Yet, despite all of these guarantees of our Constitutional rights and freedoms (even in times of crisis) many state governors, lieutenant governors, mayors, police officers, sheriffs, federal agents, and government health officials imposed, or encouraged or mandated laws and ordinances (punishable by fines and arrests) prohibiting such things as churches, synagogues, and mosques freedom to assemble and worship freely due to the alleged Covid-19 "pandemic." Pastors were arrested in Florida and Louisiana. Church attenders were fined in Mississippi and Kentucky (some even if they went to a drive-in service and remained in their vehicle). Even the Republican (so-called conservative "Christian") Governor Kay Ivey of Alabama made these unlawful orders. However, she actually caved into the pressure to shutdown the state with her unconstitutional and business-killing orders by the Republican conservative Christian Lt. Governor Will Ainsworth. 

      Of course Democrat governors and mayors have been far worse during this Covid-19 deception. They are truly exaggerating and milking this crisis to push their communist/socialist/United Nations agenda. They want to radically reshape America and steal our freedoms through fear of a hyped virus. People like Governor Gretchen Whitmore of Michigan, Governor Andy Beshear of Kentucky, Governor J.B. Pritzker of Illinois, Governor Jay Inslee of Washington, Governor Gavin Newsom of California, Mayor Lori Lightfoot of Chicago (who talked about pledging allegiance to the New World Order) have threatened people with jail and have violated the Constitutional rights of their states and cities. (Something I address in much more detail in the New World Order and Covid-19 articles).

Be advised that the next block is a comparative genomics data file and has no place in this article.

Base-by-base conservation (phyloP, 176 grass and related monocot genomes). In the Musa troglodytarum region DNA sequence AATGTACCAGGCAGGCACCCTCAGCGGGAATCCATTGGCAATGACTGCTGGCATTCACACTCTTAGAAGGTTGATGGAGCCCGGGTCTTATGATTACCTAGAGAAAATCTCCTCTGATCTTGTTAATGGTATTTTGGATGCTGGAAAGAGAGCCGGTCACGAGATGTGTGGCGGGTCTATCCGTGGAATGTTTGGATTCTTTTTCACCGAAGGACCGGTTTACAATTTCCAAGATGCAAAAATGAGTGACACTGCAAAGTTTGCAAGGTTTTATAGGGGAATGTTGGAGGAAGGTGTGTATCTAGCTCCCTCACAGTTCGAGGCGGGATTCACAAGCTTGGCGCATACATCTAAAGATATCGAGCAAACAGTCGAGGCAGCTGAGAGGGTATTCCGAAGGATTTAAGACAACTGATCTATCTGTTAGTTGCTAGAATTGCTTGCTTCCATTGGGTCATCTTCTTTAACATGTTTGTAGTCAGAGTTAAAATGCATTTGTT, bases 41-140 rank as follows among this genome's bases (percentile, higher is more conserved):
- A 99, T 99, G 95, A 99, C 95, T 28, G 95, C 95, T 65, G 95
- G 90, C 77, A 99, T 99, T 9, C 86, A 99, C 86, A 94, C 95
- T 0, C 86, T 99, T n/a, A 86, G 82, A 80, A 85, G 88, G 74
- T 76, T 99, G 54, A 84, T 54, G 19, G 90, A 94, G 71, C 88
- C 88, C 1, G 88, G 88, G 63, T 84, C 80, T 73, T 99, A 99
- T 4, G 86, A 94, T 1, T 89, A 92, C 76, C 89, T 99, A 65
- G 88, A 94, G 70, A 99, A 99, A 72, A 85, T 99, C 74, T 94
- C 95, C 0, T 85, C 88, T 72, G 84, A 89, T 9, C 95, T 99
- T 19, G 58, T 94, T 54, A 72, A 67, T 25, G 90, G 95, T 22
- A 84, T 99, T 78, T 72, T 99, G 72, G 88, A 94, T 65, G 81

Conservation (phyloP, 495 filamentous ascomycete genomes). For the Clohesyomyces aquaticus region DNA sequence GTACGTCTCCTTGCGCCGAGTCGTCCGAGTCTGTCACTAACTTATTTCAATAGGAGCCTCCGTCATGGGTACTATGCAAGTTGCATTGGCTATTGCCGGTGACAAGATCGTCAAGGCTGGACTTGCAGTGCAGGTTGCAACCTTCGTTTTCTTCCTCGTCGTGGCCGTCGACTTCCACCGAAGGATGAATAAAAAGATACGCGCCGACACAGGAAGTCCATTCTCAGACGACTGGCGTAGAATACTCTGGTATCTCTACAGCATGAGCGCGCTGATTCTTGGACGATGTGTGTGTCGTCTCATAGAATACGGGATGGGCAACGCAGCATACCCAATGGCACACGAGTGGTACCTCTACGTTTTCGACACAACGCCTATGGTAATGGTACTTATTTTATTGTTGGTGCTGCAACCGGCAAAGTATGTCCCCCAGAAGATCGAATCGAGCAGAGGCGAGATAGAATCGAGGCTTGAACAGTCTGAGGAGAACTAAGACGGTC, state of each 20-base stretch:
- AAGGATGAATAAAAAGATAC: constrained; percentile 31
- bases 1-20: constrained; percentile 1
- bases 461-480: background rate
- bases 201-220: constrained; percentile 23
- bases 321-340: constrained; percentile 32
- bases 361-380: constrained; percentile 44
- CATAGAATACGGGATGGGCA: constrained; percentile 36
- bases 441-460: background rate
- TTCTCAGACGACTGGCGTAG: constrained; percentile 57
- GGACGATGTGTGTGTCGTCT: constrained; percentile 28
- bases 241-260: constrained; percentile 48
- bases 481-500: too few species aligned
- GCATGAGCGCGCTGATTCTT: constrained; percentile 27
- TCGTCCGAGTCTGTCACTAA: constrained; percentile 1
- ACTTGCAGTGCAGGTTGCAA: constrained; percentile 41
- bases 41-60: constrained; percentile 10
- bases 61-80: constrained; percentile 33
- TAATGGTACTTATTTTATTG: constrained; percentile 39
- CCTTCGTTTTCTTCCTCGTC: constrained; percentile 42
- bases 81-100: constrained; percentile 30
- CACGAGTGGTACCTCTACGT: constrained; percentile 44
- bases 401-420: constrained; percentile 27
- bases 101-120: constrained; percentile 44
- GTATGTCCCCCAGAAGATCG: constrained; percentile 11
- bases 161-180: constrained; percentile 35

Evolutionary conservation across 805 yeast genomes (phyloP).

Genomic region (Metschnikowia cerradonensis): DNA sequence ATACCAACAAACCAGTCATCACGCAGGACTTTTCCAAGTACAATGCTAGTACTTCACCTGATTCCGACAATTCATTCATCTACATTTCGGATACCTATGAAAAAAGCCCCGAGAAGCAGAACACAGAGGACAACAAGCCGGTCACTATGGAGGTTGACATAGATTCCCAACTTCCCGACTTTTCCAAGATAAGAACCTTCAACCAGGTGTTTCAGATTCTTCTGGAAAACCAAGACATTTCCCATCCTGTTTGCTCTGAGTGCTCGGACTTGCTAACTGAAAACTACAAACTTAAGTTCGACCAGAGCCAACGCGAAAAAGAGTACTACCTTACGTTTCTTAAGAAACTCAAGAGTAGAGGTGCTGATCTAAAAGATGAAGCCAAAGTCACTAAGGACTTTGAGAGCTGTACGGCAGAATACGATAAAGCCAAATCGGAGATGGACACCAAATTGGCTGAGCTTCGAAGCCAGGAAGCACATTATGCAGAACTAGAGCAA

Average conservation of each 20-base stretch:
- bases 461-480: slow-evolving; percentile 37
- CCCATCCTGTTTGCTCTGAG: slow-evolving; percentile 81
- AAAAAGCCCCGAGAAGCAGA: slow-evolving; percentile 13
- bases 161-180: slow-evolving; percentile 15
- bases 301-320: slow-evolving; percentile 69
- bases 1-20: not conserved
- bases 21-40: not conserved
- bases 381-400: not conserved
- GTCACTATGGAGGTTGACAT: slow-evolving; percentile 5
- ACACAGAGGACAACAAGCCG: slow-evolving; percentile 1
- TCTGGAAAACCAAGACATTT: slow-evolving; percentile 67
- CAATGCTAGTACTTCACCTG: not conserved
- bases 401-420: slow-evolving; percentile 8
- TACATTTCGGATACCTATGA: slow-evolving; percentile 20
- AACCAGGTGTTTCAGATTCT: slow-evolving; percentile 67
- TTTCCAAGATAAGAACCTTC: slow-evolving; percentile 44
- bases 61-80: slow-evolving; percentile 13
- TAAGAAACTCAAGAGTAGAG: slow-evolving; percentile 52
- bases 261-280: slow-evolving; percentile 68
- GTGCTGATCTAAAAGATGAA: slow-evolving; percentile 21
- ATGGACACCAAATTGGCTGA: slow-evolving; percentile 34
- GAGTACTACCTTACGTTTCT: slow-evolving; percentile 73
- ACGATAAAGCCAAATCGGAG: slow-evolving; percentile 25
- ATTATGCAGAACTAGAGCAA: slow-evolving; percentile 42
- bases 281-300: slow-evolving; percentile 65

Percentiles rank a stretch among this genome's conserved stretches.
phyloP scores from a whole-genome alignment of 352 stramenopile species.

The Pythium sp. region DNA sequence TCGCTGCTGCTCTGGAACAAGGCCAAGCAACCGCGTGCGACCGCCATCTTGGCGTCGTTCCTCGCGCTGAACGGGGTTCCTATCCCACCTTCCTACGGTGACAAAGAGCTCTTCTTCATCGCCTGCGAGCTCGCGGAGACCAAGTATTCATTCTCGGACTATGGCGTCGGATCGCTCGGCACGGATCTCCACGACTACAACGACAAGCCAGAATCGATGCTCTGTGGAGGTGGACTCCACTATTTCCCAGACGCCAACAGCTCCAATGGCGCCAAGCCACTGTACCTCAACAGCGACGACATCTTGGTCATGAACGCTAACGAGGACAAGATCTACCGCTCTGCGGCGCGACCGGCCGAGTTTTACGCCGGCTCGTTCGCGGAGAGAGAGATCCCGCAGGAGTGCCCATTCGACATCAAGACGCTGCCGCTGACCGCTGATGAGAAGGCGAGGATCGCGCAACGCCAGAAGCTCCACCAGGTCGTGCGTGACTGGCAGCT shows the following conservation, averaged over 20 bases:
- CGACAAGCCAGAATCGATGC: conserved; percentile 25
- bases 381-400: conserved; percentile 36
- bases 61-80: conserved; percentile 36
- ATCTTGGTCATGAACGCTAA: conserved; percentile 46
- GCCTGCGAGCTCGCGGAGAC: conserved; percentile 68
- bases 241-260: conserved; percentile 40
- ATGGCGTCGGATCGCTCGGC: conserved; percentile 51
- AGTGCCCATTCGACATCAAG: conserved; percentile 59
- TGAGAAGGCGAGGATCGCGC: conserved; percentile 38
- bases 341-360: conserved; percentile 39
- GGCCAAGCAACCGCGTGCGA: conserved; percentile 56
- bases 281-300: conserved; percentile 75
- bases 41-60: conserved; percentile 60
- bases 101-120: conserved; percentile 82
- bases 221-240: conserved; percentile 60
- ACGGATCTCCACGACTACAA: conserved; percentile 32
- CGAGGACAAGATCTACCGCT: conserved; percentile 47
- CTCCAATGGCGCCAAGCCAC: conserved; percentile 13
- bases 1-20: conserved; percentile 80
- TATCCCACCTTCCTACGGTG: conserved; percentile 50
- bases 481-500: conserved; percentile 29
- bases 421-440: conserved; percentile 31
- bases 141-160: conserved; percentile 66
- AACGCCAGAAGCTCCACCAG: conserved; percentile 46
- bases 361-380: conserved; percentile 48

Liberty Counsel now has federal lawsuits filed against five tyrannical governors who apparently don't believe the First Amendment right to religious liberty applies to the citizens of their states. Each of these cases, (against the governors of Maine, Virginia, Kentucky, Illinois, and California), represent a fight for religious freedom that applies to all Americans.

    The actions of these governors reflect a troubling trend of elected leaders ignoring the U.S. Constitution and defying the rights of Christians and all people of faith. But just as politicians are rolling over "We the People," the people are beginning to push back against the illegal and unconstitutional orders of the tyrannical governors.

    Of Liberty Council's five current federal cases, the situations in California and Illinois represent some of the most egregious religious freedom violations this country has ever seen.

    In Illinois, as you may recall, state and local officials illegally ordered all churches to allow no more than 10 people to worship – no matter the size of the sanctuary. When our clients at Elim Romanian Pentecostal Church and Logos Baptist Ministries resisted those tyrannical orders and exercised their constitutional right to hold church, Illinois officials unleashed their bully tactics.